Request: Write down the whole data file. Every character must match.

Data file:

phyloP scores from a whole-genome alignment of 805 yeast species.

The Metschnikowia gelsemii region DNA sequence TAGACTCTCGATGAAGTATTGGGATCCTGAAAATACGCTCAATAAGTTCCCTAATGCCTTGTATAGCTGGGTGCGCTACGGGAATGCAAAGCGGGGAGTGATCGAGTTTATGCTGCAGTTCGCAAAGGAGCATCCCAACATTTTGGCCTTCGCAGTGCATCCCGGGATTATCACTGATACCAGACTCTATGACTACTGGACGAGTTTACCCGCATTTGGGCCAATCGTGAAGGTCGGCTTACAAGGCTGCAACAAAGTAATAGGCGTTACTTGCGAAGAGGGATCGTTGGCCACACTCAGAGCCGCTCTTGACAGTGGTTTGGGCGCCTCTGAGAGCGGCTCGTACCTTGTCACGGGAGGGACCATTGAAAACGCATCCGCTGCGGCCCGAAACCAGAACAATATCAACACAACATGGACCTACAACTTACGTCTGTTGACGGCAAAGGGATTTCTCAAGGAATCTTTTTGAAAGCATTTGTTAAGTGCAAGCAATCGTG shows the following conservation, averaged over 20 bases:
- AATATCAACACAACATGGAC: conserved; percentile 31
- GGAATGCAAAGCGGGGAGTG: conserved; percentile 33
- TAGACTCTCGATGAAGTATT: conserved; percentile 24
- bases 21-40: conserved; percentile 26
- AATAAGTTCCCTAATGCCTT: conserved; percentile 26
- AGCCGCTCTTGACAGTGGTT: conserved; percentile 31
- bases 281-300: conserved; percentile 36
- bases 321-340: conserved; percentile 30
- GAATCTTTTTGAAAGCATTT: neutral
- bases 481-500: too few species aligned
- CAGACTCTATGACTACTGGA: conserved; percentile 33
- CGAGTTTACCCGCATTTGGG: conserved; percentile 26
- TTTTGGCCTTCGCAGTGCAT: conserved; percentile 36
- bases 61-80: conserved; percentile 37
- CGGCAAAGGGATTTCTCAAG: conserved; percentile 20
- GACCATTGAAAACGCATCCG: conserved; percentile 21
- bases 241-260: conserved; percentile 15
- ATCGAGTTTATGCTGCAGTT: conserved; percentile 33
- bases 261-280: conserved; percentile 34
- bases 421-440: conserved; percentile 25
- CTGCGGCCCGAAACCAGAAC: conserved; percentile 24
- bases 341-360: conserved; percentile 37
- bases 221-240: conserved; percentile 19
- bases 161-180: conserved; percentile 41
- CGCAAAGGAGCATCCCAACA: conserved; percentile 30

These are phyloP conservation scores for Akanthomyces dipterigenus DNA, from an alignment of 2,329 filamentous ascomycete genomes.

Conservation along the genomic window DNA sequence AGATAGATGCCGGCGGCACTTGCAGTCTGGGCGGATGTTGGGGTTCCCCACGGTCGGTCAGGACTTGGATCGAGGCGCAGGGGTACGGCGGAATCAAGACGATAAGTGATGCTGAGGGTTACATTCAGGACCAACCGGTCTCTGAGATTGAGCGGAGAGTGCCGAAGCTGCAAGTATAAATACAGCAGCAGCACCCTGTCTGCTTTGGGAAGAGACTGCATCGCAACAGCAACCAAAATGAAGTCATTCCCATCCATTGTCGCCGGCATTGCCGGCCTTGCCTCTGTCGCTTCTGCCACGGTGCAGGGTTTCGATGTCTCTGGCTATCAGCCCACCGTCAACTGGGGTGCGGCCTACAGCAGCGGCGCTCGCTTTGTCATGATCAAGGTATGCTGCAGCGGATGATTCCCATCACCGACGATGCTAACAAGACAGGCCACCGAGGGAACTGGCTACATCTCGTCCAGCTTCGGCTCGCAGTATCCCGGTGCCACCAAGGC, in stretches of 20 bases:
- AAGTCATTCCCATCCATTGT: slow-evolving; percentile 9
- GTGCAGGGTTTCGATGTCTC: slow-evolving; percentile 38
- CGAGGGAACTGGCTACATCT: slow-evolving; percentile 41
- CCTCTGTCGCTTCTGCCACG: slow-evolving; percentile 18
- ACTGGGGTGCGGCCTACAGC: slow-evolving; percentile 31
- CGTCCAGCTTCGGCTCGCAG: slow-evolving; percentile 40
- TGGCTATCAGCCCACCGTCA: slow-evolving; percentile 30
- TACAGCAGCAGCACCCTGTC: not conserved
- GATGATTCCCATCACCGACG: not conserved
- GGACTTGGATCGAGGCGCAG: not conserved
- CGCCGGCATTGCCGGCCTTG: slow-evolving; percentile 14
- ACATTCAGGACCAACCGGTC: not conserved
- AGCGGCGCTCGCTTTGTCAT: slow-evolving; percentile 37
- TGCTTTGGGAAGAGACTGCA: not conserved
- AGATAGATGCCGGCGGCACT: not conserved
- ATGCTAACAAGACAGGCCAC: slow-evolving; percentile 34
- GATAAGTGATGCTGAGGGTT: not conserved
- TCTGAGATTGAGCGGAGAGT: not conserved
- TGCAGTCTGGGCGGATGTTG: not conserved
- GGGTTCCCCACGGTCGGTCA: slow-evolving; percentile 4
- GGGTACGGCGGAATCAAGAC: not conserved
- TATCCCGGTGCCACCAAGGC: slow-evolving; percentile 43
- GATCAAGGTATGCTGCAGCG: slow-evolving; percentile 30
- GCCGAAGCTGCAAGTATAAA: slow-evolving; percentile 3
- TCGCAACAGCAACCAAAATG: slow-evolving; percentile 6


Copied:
phyloP scores from a whole-genome alignment of 805 yeast species.

The Metschnikowia gelsemii region DNA sequence TAGACTCTCGATGAAGTATTGGGATCCTGAAAATACGCTCAATAAGTTCCCTAATGCCTTGTATAGCTGGGTGCGCTACGGGAATGCAAAGCGGGGAGTGATCGAGTTTATGCTGCAGTTCGCAAAGGAGCATCCCAACATTTTGGCCTTCGCAGTGCATCCCGGGATTATCACTGATACCAGACTCTATGACTACTGGACGAGTTTACCCGCATTTGGGCCAATCGTGAAGGTCGGCTTACAAGGCTGCAACAAAGTAATAGGCGTTACTTGCGAAGAGGGATCGTTGGCCACACTCAGAGCCGCTCTTGACAGTGGTTTGGGCGCCTCTGAGAGCGGCTCGTACCTTGTCACGGGAGGGACCATTGAAAACGCATCCGCTGCGGCCCGAAACCAGAACAATATCAACACAACATGGACCTACAACTTACGTCTGTTGACGGCAAAGGGATTTCTCAAGGAATCTTTTTGAAAGCATTTGTTAAGTGCAAGCAATCGTG shows the following conservation, averaged over 20 bases:
- AATATCAACACAACATGGAC: conserved; percentile 31
- GGAATGCAAAGCGGGGAGTG: conserved; percentile 33
- TAGACTCTCGATGAAGTATT: conserved; percentile 24
- bases 21-40: conserved; percentile 26
- AATAAGTTCCCTAATGCCTT: conserved; percentile 26
- AGCCGCTCTTGACAGTGGTT: conserved; percentile 31
- bases 281-300: conserved; percentile 36
- bases 321-340: conserved; percentile 30
- GAATCTTTTTGAAAGCATTT: neutral
- bases 481-500: too few species aligned
- CAGACTCTATGACTACTGGA: conserved; percentile 33
- CGAGTTTACCCGCATTTGGG: conserved; percentile 26
- TTTTGGCCTTCGCAGTGCAT: conserved; percentile 36
- bases 61-80: conserved; percentile 37
- CGGCAAAGGGATTTCTCAAG: conserved; percentile 20
- GACCATTGAAAACGCATCCG: conserved; percentile 21
- bases 241-260: conserved; percentile 15
- ATCGAGTTTATGCTGCAGTT: conserved; percentile 33
- bases 261-280: conserved; percentile 34
- bases 421-440: conserved; percentile 25
- CTGCGGCCCGAAACCAGAAC: conserved; percentile 24
- bases 341-360: conserved; percentile 37
- bases 221-240: conserved; percentile 19
- bases 161-180: conserved; percentile 41
- CGCAAAGGAGCATCCCAACA: conserved; percentile 30

These are phyloP conservation scores for Akanthomyces dipterigenus DNA, from an alignment of 2,329 filamentous ascomycete genomes.

Conservation along the genomic window DNA sequence AGATAGATGCCGGCGGCACTTGCAGTCTGGGCGGATGTTGGGGTTCCCCACGGTCGGTCAGGACTTGGATCGAGGCGCAGGGGTACGGCGGAATCAAGACGATAAGTGATGCTGAGGGTTACATTCAGGACCAACCGGTCTCTGAGATTGAGCGGAGAGTGCCGAAGCTGCAAGTATAAATACAGCAGCAGCACCCTGTCTGCTTTGGGAAGAGACTGCATCGCAACAGCAACCAAAATGAAGTCATTCCCATCCATTGTCGCCGGCATTGCCGGCCTTGCCTCTGTCGCTTCTGCCACGGTGCAGGGTTTCGATGTCTCTGGCTATCAGCCCACCGTCAACTGGGGTGCGGCCTACAGCAGCGGCGCTCGCTTTGTCATGATCAAGGTATGCTGCAGCGGATGATTCCCATCACCGACGATGCTAACAAGACAGGCCACCGAGGGAACTGGCTACATCTCGTCCAGCTTCGGCTCGCAGTATCCCGGTGCCACCAAGGC, in stretches of 20 bases:
- AAGTCATTCCCATCCATTGT: slow-evolving; percentile 9
- GTGCAGGGTTTCGATGTCTC: slow-evolving; percentile 38
- CGAGGGAACTGGCTACATCT: slow-evolving; percentile 41
- CCTCTGTCGCTTCTGCCACG: slow-evolving; percentile 18
- ACTGGGGTGCGGCCTACAGC: slow-evolving; percentile 31
- CGTCCAGCTTCGGCTCGCAG: slow-evolving; percentile 40
- TGGCTATCAGCCCACCGTCA: slow-evolving; percentile 30
- TACAGCAGCAGCACCCTGTC: not conserved
- GATGATTCCCATCACCGACG: not conserved
- GGACTTGGATCGAGGCGCAG: not conserved
- CGCCGGCATTGCCGGCCTTG: slow-evolving; percentile 14
- ACATTCAGGACCAACCGGTC: not conserved
- AGCGGCGCTCGCTTTGTCAT: slow-evolving; percentile 37
- TGCTTTGGGAAGAGACTGCA: not conserved
- AGATAGATGCCGGCGGCACT: not conserved
- ATGCTAACAAGACAGGCCAC: slow-evolving; percentile 34
- GATAAGTGATGCTGAGGGTT: not conserved
- TCTGAGATTGAGCGGAGAGT: not conserved
- TGCAGTCTGGGCGGATGTTG: not conserved
- GGGTTCCCCACGGTCGGTCA: slow-evolving; percentile 4
- GGGTACGGCGGAATCAAGAC: not conserved
- TATCCCGGTGCCACCAAGGC: slow-evolving; percentile 43
- GATCAAGGTATGCTGCAGCG: slow-evolving; percentile 30
- GCCGAAGCTGCAAGTATAAA: slow-evolving; percentile 3
- TCGCAACAGCAACCAAAATG: slow-evolving; percentile 6